The newly filed patent application from Disney suggests more AR lightsabre duels – for both theme park fun at Star Wars Galaxy’s Edge and home gaming.
Disney Enterprises has submitted a patent called Augmented Reality Interactive Experience. The system it describes involves a networked application. This would run on head-mounted displays and computers, connecting to peripherals (which would transit and detect infrared light). It would also connect to what is described as an ‘AR venue’.
The term ‘AR venue’ – describing where the experience would take place – has led to speculation that the patent could apply to an amusement park attraction. One clear supposition is that AR games could be played at Disney’s Star Wars Galaxy’s Edge parks, due to open in 2019.
However, the inventors’ backgrounds also hint at a strong at-home AR experience suggests Next Reality.
The inventors listed on the patent are Nathan Nocon and Katherine M Bassett. Nocon is senior manager of hardware engineering for The Walt Disney Company while Bassett holds the post of research and development manager at Disney Consumer Products.
The patent indicates that players would carry weapons (swords, sabres or blasters) with infrared emitters. Light-detecting cameras would be embedded into either a headset or another wearable component. Reflected light would determine the players’ positions. The application would control the experience, keeping score of IR hits.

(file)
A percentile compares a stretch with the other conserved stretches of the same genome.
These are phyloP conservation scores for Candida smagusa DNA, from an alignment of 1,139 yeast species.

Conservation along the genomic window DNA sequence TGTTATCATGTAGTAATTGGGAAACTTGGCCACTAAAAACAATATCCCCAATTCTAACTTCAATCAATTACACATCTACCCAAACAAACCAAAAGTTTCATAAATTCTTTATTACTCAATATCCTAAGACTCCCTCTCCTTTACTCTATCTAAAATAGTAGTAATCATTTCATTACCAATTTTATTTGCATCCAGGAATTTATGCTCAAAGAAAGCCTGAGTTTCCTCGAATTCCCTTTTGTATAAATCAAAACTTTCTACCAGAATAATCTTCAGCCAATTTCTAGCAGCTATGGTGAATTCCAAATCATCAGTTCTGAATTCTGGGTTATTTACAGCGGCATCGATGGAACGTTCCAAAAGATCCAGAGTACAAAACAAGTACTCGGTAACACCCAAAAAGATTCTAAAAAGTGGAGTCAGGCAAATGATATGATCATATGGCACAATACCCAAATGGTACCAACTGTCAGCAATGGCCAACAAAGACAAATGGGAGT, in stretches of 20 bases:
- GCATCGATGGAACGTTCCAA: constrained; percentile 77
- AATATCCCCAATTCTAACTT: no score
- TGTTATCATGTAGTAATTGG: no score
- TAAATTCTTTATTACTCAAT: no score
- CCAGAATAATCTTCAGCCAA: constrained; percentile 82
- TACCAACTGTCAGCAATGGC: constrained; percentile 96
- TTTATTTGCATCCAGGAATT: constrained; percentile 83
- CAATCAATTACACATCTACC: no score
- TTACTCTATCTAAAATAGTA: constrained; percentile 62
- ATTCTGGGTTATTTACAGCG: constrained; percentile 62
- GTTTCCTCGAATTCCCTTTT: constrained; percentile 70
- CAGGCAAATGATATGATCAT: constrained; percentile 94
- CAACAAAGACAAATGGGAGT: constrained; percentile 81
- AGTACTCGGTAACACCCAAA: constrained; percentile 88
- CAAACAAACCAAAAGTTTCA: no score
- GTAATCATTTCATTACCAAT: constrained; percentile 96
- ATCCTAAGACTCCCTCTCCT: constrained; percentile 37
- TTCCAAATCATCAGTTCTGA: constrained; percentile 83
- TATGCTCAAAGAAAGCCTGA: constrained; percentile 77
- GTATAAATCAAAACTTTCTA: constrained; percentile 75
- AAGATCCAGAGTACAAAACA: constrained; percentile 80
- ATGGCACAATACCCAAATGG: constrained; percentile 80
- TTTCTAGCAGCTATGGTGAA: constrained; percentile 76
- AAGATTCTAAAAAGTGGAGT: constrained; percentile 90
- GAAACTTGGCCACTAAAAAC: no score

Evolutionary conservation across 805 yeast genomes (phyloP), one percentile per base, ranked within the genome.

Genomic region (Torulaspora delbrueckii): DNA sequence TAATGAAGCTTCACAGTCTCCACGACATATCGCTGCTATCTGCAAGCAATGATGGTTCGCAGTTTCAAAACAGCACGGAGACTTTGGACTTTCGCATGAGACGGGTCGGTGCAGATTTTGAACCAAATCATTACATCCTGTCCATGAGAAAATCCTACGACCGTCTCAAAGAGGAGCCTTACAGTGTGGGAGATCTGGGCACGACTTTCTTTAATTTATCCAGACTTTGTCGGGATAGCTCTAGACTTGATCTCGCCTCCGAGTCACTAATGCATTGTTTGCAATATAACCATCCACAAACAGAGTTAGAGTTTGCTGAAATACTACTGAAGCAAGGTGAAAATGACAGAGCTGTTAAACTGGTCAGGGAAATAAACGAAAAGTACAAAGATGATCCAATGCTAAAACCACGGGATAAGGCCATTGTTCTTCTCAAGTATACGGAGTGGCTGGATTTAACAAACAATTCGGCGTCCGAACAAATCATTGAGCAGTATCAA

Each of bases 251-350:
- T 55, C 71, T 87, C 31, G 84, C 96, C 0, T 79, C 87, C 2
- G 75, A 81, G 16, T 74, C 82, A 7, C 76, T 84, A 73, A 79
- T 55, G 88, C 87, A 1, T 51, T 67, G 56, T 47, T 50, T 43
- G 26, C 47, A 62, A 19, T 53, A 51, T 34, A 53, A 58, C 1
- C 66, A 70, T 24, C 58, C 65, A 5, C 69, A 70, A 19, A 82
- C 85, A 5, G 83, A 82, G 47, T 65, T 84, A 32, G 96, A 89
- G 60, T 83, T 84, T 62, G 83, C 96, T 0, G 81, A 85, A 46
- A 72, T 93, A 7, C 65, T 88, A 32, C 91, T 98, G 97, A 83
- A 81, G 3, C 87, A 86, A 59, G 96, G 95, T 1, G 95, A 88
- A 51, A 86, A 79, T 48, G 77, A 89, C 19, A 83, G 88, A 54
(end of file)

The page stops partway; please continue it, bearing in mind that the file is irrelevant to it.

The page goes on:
One implementation of the patent (as noted in the application) might involve a smartphone acting in lieu of the computer, display, and IR detector.
Next generation Jedi Challenges game?
The consumer products pedigree of the team and the potential for smartphone implementation suggests that the patent could well preview a next-generation Jedi Challenges game.
Advancements in ARKit and ARCore with horizontal and vertical surface tracking, could well provide the possibility of an “AR venue” for gameplay.
There are clear precedents. AR game Father.IO converts public parks and outdoor space into huge battleground arenas. It shows that an IR controller gives the possibility of multiplayer first-person shooter games in real world environments. Both Disney and Lenovo have already created multiplayer lightsabre battles with updates to Jedi Challenges. IR lightsabres and blasters are a logical and likely next step.
See Blooloop’s review earlier this month of more Disney patents that might give serious clues to the future of theme park attractions.